Mark Taylor, chief experience officer at Capgemini Global, encourages companies to adopt a broader, more positive perspective about voice search. He firmly believes that voice technology will make possible personalized conversational interfaces to more strongly connect with customers and create even deeper brand loyalty than is achievable today. He says that in the 1950s, “brand voice” was created as a metaphor for the tone of a brand and how it made people feel—and while that has most often been conveyed visually, there is now an opportunity for a brand’s literal voice to be developed and honed.
The goal is to try to get an understanding of who among your customers has migrated to voice search. Then you need to analyze the impact on your digital presence and figure out how your brand is faring, and how to improve it.”–Mark Logan, Senior Vice President of Innovation, Barkley
“Voice conveys emotion, the single biggest factor in how consumers respond to a brand,” Taylor says. “If I ask a question and a company responds using a brand voice that I not only recognize but that understands and empathizes with me, that’s powerful.”
Voice assistants already have the capability to modulate voice tone and whisper when responding to users, and AI technology improvements are coming that will enable them to understand context, make inferences based on a user’s voice tone, and respond in kind. Voice assistants eventually will also have the capability with machine learning and analytics to automatically draw on customer data to personalize voice interactions even more.
The potential payoff is huge, because conversational commerce will allow companies to give customers a seamless experience whether they are buying, seeking information, or asking customer service questions. At the same time, voice assistants will have the sophistication to listen and adjust their tone and tailor their responses, depending on what the customer needs. Taylor contends that capitalizing on how a brand sounds and using conversation to build customer engagement and customer loyalty will be a competitive game-changer.
Enabling Conversational Commerce
While the brand voice–based conversational commerce scenario that Taylor envisions is still a ways off, voice search is expected to get more popular year over year, and voice-recognition platforms are quickly expanding beyond smartphones and smart speakers to include tablets, cars, and wearables. To get ahead of competitors, companies must create strategies that map out how technology pieces will eventually come together to enable conversational commerce.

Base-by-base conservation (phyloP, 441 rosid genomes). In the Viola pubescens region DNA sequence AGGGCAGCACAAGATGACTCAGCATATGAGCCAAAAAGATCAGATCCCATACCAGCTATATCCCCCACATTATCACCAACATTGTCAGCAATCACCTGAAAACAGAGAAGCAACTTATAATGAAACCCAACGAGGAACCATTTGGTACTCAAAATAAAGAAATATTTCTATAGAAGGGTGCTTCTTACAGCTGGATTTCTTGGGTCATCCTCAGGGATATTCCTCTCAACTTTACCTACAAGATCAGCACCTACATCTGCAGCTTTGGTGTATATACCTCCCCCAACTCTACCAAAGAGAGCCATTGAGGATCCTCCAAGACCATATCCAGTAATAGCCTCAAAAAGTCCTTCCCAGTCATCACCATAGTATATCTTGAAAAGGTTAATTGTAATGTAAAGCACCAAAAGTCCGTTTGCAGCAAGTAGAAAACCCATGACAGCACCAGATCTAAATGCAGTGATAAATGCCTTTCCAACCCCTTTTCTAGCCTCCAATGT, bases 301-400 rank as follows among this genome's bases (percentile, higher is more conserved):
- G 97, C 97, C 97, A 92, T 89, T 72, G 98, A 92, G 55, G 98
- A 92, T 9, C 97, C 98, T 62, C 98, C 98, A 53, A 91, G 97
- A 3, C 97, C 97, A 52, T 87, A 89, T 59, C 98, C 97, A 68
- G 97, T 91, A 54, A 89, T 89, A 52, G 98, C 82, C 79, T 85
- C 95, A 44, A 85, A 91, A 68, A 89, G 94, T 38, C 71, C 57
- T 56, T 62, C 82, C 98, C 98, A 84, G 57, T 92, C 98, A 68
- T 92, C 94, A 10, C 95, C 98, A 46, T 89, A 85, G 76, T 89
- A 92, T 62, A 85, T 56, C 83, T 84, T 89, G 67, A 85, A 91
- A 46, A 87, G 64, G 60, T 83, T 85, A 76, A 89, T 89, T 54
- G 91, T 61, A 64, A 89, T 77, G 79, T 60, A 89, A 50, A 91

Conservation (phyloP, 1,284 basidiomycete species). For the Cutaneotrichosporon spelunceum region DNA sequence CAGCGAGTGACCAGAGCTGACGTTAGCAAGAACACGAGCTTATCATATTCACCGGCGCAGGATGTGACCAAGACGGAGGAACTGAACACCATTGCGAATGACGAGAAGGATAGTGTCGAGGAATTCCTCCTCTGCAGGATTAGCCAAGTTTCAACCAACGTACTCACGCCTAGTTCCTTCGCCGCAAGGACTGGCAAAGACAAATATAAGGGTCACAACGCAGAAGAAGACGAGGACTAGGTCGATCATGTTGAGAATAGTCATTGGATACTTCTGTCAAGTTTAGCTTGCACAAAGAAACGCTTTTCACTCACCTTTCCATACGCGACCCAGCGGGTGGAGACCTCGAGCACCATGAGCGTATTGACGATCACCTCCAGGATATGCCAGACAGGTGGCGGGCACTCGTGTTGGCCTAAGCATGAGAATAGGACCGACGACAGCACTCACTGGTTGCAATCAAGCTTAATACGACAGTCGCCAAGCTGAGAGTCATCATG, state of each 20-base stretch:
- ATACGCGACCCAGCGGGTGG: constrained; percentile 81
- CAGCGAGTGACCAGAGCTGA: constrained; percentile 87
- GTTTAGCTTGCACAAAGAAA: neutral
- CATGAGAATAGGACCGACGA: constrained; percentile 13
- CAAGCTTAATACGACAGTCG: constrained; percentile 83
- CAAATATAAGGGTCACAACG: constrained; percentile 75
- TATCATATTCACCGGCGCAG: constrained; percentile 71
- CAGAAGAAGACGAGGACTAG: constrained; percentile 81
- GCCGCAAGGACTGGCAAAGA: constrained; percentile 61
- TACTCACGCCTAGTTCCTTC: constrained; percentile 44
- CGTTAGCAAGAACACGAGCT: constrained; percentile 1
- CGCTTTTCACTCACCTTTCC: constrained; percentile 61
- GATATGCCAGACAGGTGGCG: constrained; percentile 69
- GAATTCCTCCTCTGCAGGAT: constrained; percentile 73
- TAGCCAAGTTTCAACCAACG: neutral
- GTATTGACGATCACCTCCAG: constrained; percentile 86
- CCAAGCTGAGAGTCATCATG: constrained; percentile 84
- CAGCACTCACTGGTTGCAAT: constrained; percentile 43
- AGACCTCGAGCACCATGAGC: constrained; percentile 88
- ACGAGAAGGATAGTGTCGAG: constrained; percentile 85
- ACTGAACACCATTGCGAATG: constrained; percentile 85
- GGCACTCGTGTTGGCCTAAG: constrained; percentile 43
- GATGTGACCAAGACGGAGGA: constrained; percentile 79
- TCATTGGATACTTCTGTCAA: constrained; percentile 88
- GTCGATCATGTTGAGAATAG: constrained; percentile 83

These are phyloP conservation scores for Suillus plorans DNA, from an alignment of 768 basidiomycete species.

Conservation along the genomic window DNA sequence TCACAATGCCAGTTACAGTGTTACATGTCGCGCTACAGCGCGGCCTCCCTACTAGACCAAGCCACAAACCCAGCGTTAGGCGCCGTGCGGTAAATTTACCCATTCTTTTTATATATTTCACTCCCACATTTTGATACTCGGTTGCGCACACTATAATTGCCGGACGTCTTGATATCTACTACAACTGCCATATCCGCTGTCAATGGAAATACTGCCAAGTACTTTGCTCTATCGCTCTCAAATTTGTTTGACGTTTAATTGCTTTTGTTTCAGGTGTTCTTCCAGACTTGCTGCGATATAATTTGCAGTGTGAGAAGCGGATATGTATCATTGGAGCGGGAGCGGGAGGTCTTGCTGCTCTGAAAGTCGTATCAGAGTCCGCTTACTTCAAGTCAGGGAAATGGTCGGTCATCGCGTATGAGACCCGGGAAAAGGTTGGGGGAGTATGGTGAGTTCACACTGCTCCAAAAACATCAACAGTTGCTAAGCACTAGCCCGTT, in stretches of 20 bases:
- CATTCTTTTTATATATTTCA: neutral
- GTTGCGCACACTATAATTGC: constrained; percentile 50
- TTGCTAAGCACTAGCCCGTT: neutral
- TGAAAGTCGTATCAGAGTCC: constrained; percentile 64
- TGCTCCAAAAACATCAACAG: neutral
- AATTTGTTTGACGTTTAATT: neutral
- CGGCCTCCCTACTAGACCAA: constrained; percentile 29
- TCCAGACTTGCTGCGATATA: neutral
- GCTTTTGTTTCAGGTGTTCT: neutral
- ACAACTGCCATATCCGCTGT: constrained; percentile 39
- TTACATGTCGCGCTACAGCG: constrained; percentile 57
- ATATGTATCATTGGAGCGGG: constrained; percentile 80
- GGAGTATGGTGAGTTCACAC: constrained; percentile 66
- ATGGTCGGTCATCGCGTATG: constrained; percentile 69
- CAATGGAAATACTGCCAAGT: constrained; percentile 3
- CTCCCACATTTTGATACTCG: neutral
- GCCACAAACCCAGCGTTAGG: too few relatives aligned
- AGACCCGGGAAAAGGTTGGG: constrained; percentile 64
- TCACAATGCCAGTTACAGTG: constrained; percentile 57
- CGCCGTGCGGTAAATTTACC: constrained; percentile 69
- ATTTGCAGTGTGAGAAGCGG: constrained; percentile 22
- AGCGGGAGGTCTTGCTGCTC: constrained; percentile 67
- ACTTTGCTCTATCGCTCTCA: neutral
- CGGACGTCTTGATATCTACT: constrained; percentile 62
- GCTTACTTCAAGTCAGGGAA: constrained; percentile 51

A good starting point is focusing on customer experience (CX) and investigating the questions customers are asking today across a company’s existing apps, channels, and websites. Taylor notes that major consumer brands have used chatbots, which hold conversations via text, successfully to learn some of the context of their customers’ questions and determine how their brand tone sounds to customers. (See “How to Train Your Chatbot” for more on chatbots.)
Another obvious stream of information is related to all the online purchases consumers are making with voice-controlled smart speakers. However, Taylor predicts that smart speaker makers will likely be willing to share only transactional data related to these purchases. He doesn’t think they will share the more in-depth customer information that could provide valuable behavior insights companies need to create expansive conversational experiences with their customers.
Instead, to enable voice-based conversational commerce, companies will need to construct their own conversational interfaces by building on the social messaging platforms their customers already use, such as Facebook or WhatsApp. “This will allow brands to start to learn what their customers care about and how customers want to talk to brands,” Taylor says. “In turn, brands can learn what words to use back in conversation with customers to begin to build relationships of value.”
Logan advises companies to analyze how voice search is already influencing their brands; for companies that are big ecommerce players, there’s a good chance that 20% to 30% of searches for their brands are now voice search, he says. “The goal is to try to get an understanding of who among your customers has migrated to voice search,” Logan adds. “Then you need to analyze the impact on your digital presence and figure out how your brand is faring, and how to improve it.”
Fortunately, many of the technologies needed to analyze voice search data and to construct conversational interfaces already exist. Justin Grochoski, head of CX cloud innovation at Oracle, is excited about the potential for technology to enable innovative, convenient, and positive conversational commerce for customers. He observes that until recently, voice channels for companies have been confined to help desks and service centers. “These are never good experiences,” he says. “Customers don’t call if something great has happened—only when something has gone wrong.”
Oracle currently has a whole stable of cloud-based CX products that focuses on sales, service, commerce, and loyalty, among many others. Oracle Voice, part of Oracle Sales Cloud, translates text to voice and voice to text; Oracle Knowledge, part of Oracle Service Cloud, is a cloud-based knowledge repository; and Oracle Social Cloud features a sentiment analysis engine. “Today, we’re looking at how we can start to blend all of these pieces together,” Grochoski says. “We’re finding all these things we can do with voice, and we are working with partners to bring them to life.”
In fact, a team at Capgemini is working with Grochoski and his colleagues to develop an intelligent conversational commerce prototype that seamlessly combines technologies, processes, channels, and consumer data. Oracle Adaptive Intelligence will be used to build the capability for intelligent commerce, while the Oracle Intelligent Bots feature of Oracle Mobile Cloud Enterprise will be the basis for customer interaction. The voice interaction tools for the platform will be Amazon’s Alexa and Apple’s Siri voice-controlled assistants.
“Most companies have not yet implemented conversational technologies or connected them in a way that’s meaningful for consumers, but ultimately using one conversational interface will eliminate the wall between commerce, the transaction, and customer service,” Taylor says. “It’s a revolution. There are people who say this could be the death of brands, but I think it’s the future of brands and how they differentiate themselves.”
Illustration by Wes Rowell